Intégrité génomique et repeuplements chez la truite commune du versant méditerranéen
Genome integrity and trout stocking in the Mediterranean basin
Laboratoire Génome et Populations, CNRS - UPR 9060, Case 063, Place Eugène Bataillon, 34095 Montpellier Cedex 05, France.
La truite commune est une espèce manipulée depuis près d'un siècle. Pour remplacer l'effectif prélevé par la pêche, des pratiques de déversements de truites d'élevage ont été mises en place très tôt. Pour la truite sauvage du versant méditerranéen, ces repeuplements résultent en une introgression génétique des truites résidantes par les truites d'élevage, génétiquement différenciées. Nous avons effectué dans cet article une revue des données protéiques obtenues pour de nombreux échantillons méditerranéens dans notre laboratoire, en estimant l'introgression domestique et en essayant de décrire les conséquences génétiques des repeuplements sur les populations en place. Quelques solutions de remplacement aux déversements classiques de truites d'élevage sont discutées.
The stocking practices used for brown trout (Salmo trutta) in the South of France result in secondary contact and introgression between populations from two genetically differentiated forms of the same species (KRIEG and GUYOMARD, 1985 ; GUYOMARD, 1989) : domesticated stocks that originate from the Atlantic form and the wild Mediterranean populations. This paper reviews the protein data for 44 Mediterranean samples examined in the laboratory, with an appraisal of introgression by the domesticated form and a description of the genetic consequences of stocking on the existing populations. The samples were collected from several French departments : Pyrénées Orientales (12 stations), Hérault (5 stations), Vaucluse (2 stations), and Corsica (25 stations) (see Table I). Electrophoresis on horizontal starch gel revealed 28 loci. Introgression was quantified using three diagnostic protein loci : lactate dehydrogenase of the eye (LDH-5*), serum transferrin (TF*) and fructose biphosphatase of liver (FBP-1*). The individuals identified as domesticated fish on the basis of their genotype were discarded. Frequencies at diagnostic loci, expected heterozygosity, the deviation from panmixia in each sample, and domestic introgression are given in Table II. Heterozygote deficit was estimated using parameter f of WEIR and COCKHERAM (1984). Likewise, parameter θ was used to assess whether the structure of the different samples was statistically significant. The values of these two parameters were tested by permutation using the GENETIX 2.0 programme (BELKHIR ef al., submitted). The populations analysed can be classified according to their degree of introgression, which ranged from 0 to 77 %. Most introgressed populations displayed substantial and significant heterozygote deficit. Stocking is the most likely cause of these imbalances. However, this interpretation cannot be generalised to all t he samples because the deficit did not increase with the severity of introgression. The results as a whole tend to show that stocking has a genetic effect on natural populations (with changes in their genotype, and imbalances in panmixia and linkages). The data also illustrate the weak effect of stocking on population densities. This has already been reported by several authors. The various causes for this lack of success in stocking (stocking techniques, learning problems in the wild environment, domestication) are discussed. Introgression-free Mediterranean populations generally occur at high altitudes and they are practically monomorphic. The advantages of conserving genetically pure populations with no polymorphism are discussed. Two solutions that reconcile objectives as different as supporting trout population densities and protecting biodiversity are examined : the creation of local strains, which requires rigorous genetic management (CHEVASSUS, 1989) and the introduction of triploid individuals, which would result in solely ecological interactions. Finally, the question of the complete interruption of stocking in the whole area or in "genetic sanctuaries" that have been identified as genetically original is discussed. Other diagnostic markers distinguishing trout of the t w o origins have been described recently. They provide information on introgression at levels other than that of proteins. The study of t he mitochondrial genome gives data on the maternal origin of each individual and hence on introgression through the mother. Finally, the study of highly polymorphic microsatellite markers will make it possible to distinguish between the natural and domesticated components of the populations of the Atlantic basin, a zone in which there are no diagnostic allozymic loci for these two forms.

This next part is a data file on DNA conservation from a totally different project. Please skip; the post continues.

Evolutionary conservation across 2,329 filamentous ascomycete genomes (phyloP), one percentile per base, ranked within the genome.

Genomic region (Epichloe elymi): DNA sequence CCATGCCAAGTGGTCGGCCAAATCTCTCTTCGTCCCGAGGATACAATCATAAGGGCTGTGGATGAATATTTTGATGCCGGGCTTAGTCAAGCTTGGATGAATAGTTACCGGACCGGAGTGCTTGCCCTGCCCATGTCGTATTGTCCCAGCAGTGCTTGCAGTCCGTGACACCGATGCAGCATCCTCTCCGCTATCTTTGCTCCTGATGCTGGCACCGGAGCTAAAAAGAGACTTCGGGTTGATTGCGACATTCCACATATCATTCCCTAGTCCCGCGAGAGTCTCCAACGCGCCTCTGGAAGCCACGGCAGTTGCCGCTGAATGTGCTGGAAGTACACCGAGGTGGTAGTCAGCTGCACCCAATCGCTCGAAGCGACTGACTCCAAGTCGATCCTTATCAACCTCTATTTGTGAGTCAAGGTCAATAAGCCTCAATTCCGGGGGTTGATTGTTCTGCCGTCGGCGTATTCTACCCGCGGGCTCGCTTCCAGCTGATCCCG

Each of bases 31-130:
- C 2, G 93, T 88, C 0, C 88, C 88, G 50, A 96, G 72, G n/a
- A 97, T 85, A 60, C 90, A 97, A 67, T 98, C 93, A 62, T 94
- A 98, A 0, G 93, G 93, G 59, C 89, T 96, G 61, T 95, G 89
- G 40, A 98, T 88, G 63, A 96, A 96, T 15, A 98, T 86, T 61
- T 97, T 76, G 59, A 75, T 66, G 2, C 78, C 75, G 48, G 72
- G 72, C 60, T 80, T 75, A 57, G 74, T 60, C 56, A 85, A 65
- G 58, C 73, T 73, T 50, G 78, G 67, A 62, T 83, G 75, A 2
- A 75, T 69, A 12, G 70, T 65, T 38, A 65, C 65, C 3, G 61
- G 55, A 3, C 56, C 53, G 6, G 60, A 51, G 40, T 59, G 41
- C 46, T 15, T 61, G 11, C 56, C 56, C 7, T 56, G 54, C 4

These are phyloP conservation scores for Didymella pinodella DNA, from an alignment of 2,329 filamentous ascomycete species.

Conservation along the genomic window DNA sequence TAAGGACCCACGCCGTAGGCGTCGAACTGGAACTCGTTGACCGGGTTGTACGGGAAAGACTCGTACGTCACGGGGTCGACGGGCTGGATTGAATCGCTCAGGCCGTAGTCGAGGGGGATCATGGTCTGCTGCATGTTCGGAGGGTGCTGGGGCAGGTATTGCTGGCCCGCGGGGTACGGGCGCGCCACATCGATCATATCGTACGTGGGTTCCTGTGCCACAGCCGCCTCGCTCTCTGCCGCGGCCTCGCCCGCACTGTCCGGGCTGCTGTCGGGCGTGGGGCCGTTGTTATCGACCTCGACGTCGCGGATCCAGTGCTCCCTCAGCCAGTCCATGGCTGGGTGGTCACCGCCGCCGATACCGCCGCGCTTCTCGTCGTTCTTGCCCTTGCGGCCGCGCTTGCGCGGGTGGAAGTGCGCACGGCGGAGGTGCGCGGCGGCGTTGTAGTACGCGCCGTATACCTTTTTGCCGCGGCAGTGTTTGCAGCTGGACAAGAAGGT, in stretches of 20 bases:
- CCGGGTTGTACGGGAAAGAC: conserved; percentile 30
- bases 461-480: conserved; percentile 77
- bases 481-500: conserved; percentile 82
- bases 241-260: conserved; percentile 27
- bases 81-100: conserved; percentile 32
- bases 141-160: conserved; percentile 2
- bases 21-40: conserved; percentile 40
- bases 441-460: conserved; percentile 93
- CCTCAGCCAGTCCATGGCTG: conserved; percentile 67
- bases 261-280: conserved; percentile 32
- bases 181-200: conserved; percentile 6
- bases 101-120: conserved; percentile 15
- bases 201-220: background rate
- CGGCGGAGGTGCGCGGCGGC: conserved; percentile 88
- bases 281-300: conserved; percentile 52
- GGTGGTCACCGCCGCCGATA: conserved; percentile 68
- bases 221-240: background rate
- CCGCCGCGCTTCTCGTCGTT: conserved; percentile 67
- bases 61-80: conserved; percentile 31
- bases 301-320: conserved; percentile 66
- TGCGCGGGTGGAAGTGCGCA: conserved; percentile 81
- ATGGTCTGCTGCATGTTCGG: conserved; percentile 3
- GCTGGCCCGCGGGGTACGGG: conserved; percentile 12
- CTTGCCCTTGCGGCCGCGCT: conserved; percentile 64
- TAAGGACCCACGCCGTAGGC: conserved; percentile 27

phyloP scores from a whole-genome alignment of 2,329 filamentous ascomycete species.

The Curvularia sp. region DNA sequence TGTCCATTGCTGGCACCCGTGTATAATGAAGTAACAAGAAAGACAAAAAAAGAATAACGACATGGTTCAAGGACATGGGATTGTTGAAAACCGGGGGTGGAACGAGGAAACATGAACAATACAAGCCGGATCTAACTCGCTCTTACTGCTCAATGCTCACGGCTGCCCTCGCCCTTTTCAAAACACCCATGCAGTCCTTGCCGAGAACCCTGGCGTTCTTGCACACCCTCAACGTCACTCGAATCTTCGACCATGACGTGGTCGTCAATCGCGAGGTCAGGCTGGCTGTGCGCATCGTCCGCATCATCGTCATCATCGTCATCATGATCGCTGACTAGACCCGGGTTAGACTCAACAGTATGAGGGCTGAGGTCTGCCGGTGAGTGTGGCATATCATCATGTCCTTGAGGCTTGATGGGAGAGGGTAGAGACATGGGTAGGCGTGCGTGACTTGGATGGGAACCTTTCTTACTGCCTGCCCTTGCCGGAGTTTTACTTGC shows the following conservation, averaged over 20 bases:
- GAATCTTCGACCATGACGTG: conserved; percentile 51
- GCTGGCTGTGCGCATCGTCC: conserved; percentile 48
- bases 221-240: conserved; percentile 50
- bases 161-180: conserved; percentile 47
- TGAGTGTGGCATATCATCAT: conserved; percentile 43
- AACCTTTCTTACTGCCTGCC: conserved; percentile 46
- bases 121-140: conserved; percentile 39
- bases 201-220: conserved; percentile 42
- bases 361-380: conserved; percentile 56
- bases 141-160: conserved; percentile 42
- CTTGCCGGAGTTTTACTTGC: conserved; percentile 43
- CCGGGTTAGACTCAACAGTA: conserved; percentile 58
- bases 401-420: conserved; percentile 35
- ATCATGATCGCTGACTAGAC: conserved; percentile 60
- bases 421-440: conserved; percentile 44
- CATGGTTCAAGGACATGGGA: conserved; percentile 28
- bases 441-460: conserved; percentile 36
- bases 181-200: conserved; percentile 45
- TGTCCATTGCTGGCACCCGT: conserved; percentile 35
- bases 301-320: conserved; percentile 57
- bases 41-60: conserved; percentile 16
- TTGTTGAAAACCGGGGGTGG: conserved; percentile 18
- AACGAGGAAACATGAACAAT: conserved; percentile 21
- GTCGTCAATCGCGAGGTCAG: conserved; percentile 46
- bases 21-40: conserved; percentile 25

Mots clés : repeuplement / introgression / génétique / Salmo trutta
Key words: re-stocking / introgression / genetics / Salmo trutta
© ONEMA, 1997